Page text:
The World Council of Credit Unions' "International Lessons for Young Adult Membership Growth" guide offers 12 growth strategies complied from credit unions in Australia, Brazil, Canada, Kenya, Mexico, Poland, and the U.S.
The strategies, as reported in CUNA’s News Now:
1. Provide core services online and via mobile
Young adults expect to use the latest technology to manage their finances, just as they use these channels for information, entertainment, socializing, and payment services.
2. Respond to expectations for convenience
Many young people are unbanked but not unconnected.
When credit unions offer easy bill payment services, their relationship with members becomes stronger, opening the door to other financial services.
3. Design products for life transitions
Young adults face constant change as they pursue their education, start careers, get married, buy a home, or have children.
These transitions pose opportunities to offer sticky financial services.
4. Differentiate with social responsibility
Young adults prefer to belong to institutions with strong ethical reputations that pride themselves on "doing good."
5. Shift to a culture that “wows” members
Young adults expect things fast and easy, and respond more to experience than product.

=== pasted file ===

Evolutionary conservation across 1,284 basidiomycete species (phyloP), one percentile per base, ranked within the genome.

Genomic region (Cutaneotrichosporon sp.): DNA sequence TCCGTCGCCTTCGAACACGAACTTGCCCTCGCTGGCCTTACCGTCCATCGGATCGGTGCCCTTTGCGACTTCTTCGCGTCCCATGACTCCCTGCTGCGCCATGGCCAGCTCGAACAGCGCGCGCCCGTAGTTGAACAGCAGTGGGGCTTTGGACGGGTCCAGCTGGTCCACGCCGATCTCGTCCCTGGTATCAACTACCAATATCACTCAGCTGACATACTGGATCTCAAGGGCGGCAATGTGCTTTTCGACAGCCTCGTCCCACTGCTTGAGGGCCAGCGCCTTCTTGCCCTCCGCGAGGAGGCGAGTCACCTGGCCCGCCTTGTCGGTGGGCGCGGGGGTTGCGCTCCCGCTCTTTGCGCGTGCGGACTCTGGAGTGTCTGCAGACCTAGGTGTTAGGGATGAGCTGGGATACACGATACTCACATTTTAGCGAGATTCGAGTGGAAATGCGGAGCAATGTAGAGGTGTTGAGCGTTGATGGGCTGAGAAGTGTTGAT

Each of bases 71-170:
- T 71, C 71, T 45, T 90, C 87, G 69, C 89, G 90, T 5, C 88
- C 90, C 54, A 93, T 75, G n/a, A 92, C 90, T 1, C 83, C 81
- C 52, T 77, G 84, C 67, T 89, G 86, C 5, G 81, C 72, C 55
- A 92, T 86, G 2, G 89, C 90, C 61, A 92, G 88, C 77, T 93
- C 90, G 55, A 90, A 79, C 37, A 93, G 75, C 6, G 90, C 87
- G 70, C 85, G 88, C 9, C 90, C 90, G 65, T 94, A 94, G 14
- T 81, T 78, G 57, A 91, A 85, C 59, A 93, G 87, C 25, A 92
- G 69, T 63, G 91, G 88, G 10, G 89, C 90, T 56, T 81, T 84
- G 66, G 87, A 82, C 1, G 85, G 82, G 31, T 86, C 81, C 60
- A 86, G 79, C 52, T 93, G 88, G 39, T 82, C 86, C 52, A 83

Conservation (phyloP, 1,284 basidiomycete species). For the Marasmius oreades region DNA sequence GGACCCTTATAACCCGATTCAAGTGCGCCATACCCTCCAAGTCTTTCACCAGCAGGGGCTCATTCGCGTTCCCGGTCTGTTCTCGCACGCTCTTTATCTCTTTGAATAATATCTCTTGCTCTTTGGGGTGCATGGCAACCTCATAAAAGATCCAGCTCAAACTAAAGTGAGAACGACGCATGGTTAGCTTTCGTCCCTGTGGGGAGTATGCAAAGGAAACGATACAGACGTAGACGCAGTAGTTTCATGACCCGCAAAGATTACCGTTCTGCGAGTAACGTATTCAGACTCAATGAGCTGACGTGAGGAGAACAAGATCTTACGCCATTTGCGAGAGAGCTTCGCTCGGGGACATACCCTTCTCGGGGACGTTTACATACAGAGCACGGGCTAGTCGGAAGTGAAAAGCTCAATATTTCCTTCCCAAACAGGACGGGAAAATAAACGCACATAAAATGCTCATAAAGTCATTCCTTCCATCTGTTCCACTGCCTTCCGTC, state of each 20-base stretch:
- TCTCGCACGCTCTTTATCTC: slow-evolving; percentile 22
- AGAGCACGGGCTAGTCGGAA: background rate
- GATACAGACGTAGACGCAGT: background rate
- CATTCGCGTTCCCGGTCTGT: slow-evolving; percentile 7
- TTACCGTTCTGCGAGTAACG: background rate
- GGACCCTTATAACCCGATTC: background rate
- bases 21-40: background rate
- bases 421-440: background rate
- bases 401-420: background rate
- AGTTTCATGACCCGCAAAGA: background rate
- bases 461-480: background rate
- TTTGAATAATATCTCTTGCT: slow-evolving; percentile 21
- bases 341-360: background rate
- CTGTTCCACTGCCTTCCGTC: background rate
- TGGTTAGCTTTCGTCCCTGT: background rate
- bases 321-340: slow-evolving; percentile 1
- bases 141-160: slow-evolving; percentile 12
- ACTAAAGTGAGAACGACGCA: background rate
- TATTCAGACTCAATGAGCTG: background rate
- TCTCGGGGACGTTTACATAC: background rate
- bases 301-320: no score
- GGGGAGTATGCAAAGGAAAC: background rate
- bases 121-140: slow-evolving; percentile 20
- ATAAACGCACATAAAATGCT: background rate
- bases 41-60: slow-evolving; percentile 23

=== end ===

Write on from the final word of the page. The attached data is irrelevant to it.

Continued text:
6. Turn young employees into ambassadors
According to the Filene Research Institute, young employees tend to embrace credit union ideals but are often uncertain about how to articulate them.
When young employees clearly understand the credit union difference, they can become ambassadors for the organization. Help them communicate that message.
7. Represent youth in governance
If credit unions are serious about serving young adults, young adults must be represented in the boardroom.
8. Embrace diversity
According to the U.S. Census Bureau, Gen Y is the most ethnically diverse generation in history.
Accordingly, tailor product design and delivery to different communities.
9. Motivate peer recommendations
Use a marketing and service strategy that rewards young adult members by enlisting their natural tendency to connect and bring in new members through peer recommendations.
10. Initiate incentive programs
Because of their social connectedness, young adults tend to rely more on references from one another than on institutional reputations.
By creating incentives that not only provide lower rates but also improve the entire borrowing experience, young adults are more likely to be long-term loyal members and spread the word about service.
11. Engage on social media; don't just post
Through social media, young adults make connections that previous generations could only dream of.
As a result, credit unions have a distinct opportunity to connect.
12. Offer financial management and literacy tools outside the classroom
According to the Filene Research Institute, young adults' financial literacy is typically low—even among those with high levels of education and income.
Although they might not admit it, they could use assistance with debt management.
(Via CUNA E-Scan)